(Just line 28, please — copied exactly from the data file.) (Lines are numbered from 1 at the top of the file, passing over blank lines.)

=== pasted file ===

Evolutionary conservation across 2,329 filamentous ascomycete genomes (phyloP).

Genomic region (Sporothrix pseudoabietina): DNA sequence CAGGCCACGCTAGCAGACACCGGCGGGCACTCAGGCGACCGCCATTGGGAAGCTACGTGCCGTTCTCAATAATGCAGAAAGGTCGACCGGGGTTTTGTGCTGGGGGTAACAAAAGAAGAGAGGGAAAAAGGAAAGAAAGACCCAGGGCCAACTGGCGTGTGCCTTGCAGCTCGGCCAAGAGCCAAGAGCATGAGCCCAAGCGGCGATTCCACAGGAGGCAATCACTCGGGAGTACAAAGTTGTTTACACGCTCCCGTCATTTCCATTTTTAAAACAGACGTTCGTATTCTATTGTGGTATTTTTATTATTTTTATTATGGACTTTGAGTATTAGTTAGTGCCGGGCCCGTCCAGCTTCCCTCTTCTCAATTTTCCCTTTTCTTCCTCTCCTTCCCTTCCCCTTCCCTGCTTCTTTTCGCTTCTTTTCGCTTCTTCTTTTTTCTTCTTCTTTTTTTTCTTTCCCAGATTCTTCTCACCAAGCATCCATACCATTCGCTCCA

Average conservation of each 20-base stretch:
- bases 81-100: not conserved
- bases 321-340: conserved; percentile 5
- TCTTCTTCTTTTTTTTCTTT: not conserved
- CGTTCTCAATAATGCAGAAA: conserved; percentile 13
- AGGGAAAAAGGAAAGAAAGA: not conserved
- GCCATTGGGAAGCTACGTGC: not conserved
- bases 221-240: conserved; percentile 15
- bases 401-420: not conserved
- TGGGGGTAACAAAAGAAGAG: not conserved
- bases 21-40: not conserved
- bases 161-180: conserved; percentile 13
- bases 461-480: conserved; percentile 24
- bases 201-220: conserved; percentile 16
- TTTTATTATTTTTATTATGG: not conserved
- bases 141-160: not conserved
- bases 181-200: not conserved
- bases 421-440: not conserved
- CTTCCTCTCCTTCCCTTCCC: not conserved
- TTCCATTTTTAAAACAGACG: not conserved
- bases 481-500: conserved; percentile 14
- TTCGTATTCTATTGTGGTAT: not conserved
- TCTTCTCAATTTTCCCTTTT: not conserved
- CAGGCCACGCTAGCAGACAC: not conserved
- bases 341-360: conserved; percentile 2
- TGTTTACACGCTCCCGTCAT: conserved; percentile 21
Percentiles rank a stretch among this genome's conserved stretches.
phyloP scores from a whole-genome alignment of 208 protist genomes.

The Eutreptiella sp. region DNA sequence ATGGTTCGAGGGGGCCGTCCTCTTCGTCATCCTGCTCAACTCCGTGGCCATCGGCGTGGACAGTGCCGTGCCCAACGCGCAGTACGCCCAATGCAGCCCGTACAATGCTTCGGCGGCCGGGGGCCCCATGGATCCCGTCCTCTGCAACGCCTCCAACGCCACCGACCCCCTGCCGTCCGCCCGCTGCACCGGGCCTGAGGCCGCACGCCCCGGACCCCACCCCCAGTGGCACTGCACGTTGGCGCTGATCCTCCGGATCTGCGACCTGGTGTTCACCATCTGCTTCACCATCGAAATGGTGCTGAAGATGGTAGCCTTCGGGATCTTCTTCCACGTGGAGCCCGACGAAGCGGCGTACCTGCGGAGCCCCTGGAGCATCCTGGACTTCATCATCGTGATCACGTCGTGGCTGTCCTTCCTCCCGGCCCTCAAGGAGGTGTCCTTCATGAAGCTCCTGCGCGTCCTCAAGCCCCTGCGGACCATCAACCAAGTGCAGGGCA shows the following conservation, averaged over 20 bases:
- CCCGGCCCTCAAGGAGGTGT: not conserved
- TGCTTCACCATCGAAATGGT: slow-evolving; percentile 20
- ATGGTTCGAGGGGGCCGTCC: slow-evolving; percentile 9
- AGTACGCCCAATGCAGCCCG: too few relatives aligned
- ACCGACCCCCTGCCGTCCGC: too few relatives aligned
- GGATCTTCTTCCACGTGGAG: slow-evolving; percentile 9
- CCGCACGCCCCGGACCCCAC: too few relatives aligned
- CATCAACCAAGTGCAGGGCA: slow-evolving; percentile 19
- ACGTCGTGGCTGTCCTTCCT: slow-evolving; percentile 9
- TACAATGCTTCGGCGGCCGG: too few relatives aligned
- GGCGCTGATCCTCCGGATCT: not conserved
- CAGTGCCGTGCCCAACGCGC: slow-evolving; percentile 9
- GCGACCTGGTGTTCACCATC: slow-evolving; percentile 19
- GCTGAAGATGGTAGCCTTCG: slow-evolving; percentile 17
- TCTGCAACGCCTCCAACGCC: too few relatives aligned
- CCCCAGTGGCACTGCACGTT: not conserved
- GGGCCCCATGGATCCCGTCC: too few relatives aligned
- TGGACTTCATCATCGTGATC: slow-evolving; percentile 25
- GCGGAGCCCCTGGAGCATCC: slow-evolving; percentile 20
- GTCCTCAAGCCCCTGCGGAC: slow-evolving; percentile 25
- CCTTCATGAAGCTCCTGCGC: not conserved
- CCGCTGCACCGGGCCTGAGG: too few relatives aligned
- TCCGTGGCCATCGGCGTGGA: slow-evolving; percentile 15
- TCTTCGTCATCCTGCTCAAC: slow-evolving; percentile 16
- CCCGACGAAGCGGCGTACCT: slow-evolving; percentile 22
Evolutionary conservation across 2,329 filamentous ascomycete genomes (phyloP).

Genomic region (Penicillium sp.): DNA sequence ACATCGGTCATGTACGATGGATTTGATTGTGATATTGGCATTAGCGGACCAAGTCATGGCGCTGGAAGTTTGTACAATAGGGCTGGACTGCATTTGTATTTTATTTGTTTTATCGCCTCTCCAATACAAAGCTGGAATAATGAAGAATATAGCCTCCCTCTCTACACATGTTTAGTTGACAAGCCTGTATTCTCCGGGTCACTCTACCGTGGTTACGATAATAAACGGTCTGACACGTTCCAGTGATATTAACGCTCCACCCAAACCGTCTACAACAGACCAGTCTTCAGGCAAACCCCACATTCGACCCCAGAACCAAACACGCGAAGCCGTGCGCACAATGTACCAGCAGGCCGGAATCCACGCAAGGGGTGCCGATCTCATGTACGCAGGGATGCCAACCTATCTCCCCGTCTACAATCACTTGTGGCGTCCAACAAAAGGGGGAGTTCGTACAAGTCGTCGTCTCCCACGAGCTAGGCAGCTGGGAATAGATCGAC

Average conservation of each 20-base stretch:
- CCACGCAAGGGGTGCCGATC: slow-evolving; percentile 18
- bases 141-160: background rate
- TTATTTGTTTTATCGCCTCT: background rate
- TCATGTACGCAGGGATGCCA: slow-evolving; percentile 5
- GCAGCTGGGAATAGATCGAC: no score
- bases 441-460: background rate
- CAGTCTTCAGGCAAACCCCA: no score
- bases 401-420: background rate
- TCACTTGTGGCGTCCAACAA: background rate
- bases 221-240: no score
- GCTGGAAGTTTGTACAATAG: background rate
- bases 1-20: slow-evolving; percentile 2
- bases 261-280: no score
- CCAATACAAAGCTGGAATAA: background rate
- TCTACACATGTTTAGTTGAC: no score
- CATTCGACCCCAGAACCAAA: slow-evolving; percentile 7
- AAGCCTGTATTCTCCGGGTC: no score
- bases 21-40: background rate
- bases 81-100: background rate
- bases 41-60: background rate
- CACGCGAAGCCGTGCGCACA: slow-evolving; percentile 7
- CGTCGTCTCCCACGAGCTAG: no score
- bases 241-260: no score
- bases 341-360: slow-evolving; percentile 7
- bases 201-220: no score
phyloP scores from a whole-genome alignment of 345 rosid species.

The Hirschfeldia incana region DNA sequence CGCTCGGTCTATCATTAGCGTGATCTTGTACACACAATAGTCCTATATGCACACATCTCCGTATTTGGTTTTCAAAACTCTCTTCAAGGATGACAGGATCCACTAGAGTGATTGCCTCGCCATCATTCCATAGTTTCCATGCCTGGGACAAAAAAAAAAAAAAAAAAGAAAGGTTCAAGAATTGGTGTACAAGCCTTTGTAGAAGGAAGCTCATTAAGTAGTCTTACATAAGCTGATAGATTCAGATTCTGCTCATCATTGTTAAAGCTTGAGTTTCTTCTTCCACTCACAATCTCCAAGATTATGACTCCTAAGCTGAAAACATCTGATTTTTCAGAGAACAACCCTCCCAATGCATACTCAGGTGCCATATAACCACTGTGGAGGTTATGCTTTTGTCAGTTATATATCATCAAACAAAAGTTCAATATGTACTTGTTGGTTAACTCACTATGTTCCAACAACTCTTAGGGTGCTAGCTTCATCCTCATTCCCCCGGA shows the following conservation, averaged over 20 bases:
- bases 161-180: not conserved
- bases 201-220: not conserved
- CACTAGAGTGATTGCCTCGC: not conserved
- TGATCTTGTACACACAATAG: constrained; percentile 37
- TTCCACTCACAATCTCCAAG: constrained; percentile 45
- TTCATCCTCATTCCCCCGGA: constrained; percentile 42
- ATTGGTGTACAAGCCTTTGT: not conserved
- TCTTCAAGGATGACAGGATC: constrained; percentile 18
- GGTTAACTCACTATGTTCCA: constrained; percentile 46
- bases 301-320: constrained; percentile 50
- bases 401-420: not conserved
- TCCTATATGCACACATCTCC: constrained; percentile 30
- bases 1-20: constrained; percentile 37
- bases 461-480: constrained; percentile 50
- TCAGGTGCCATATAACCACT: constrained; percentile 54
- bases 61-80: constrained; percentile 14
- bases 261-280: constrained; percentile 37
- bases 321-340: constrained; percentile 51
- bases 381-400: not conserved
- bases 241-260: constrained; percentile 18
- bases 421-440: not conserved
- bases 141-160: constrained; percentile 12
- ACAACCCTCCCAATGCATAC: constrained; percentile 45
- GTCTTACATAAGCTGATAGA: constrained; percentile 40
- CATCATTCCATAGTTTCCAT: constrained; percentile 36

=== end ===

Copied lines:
- TGTTTACACGCTCCCGTCAT: conserved; percentile 21